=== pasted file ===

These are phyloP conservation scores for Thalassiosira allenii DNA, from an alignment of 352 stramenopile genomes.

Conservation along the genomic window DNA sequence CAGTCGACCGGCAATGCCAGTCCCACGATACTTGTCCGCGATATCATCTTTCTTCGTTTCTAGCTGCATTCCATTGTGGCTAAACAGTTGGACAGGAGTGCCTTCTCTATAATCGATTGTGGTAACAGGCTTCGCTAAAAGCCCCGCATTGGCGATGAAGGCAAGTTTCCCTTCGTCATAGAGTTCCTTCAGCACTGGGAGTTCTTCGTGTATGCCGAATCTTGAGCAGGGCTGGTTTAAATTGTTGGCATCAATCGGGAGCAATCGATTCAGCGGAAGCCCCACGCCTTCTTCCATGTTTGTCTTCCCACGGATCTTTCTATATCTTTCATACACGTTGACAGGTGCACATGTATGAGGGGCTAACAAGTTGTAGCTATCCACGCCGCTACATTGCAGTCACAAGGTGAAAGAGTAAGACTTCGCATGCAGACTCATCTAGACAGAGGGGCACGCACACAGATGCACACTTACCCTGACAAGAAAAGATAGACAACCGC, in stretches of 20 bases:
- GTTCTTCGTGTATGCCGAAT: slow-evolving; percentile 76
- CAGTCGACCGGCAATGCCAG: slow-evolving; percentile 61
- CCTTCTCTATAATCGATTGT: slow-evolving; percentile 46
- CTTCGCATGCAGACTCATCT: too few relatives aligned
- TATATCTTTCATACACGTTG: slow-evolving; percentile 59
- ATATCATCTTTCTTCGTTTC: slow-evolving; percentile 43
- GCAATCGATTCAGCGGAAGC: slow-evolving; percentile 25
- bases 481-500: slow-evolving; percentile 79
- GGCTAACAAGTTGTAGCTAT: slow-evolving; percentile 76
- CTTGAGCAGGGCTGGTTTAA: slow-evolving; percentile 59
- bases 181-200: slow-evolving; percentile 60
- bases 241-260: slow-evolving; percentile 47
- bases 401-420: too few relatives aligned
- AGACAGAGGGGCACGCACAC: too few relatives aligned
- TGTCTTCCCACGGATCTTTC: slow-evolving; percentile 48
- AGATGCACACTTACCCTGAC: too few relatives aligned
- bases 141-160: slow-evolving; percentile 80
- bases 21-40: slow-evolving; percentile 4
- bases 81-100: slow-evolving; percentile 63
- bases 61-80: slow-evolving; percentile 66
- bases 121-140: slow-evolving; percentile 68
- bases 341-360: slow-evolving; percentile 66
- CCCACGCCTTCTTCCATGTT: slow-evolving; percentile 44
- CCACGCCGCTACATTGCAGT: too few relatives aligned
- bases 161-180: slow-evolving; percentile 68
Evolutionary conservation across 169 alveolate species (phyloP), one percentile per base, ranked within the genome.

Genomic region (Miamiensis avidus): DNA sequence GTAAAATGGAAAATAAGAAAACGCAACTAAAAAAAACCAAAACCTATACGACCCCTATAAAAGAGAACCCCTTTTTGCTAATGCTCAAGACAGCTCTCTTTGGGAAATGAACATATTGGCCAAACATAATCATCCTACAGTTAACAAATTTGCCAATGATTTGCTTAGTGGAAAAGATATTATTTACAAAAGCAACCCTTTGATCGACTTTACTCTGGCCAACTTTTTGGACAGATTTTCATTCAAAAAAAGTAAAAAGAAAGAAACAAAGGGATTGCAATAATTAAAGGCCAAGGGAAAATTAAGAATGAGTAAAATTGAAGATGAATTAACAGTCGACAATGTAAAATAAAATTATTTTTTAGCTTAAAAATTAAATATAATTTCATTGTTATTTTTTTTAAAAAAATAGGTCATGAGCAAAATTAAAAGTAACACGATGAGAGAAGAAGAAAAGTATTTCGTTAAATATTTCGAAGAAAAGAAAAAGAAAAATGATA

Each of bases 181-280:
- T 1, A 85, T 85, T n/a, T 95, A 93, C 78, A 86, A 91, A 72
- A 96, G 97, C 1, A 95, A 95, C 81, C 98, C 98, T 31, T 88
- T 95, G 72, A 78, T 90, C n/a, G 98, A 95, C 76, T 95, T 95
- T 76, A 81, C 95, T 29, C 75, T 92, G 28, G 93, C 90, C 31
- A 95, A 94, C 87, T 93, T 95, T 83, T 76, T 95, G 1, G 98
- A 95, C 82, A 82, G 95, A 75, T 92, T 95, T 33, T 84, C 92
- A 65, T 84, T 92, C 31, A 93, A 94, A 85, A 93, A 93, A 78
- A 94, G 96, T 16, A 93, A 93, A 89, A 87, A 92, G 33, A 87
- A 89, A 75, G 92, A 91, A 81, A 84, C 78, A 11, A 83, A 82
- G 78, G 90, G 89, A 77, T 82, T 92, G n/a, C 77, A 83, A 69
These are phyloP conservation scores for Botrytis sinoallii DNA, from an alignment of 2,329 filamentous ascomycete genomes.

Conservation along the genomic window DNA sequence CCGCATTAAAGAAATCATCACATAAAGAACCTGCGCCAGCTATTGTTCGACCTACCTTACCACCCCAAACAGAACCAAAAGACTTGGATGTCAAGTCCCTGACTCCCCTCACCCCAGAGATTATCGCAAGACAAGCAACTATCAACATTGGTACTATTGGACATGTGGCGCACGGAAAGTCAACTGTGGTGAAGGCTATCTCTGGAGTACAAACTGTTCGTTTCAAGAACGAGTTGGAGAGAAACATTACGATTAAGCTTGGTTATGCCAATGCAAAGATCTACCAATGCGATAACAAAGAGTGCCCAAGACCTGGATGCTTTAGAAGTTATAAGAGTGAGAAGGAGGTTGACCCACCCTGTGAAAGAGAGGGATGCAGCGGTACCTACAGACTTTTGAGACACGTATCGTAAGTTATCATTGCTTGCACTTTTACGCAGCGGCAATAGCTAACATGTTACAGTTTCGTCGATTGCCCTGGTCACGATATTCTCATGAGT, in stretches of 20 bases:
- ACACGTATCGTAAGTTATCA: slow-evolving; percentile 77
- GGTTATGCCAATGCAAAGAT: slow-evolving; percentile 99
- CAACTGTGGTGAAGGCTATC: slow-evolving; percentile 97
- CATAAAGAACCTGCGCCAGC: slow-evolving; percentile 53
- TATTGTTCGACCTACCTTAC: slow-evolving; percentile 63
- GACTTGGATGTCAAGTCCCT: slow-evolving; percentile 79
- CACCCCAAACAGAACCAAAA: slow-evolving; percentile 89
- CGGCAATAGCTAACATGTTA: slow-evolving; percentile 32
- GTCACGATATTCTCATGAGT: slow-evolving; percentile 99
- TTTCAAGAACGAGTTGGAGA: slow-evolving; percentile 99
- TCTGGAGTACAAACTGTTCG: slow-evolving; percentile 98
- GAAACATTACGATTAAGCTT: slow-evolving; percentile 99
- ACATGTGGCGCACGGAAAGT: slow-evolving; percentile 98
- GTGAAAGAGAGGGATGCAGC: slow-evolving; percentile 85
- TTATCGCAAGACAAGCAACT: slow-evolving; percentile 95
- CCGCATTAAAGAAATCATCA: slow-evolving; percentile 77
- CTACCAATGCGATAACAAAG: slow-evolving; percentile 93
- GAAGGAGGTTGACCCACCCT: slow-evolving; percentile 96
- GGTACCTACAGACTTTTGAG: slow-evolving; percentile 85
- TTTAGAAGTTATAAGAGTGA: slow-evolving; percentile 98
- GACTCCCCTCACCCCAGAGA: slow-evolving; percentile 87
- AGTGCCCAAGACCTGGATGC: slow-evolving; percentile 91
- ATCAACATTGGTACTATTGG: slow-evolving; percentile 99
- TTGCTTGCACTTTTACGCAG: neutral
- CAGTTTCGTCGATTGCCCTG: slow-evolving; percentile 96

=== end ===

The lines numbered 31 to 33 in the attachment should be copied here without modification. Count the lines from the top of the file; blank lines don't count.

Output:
- T 1, A 85, T 85, T n/a, T 95, A 93, C 78, A 86, A 91, A 72
- A 96, G 97, C 1, A 95, A 95, C 81, C 98, C 98, T 31, T 88
- T 95, G 72, A 78, T 90, C n/a, G 98, A 95, C 76, T 95, T 95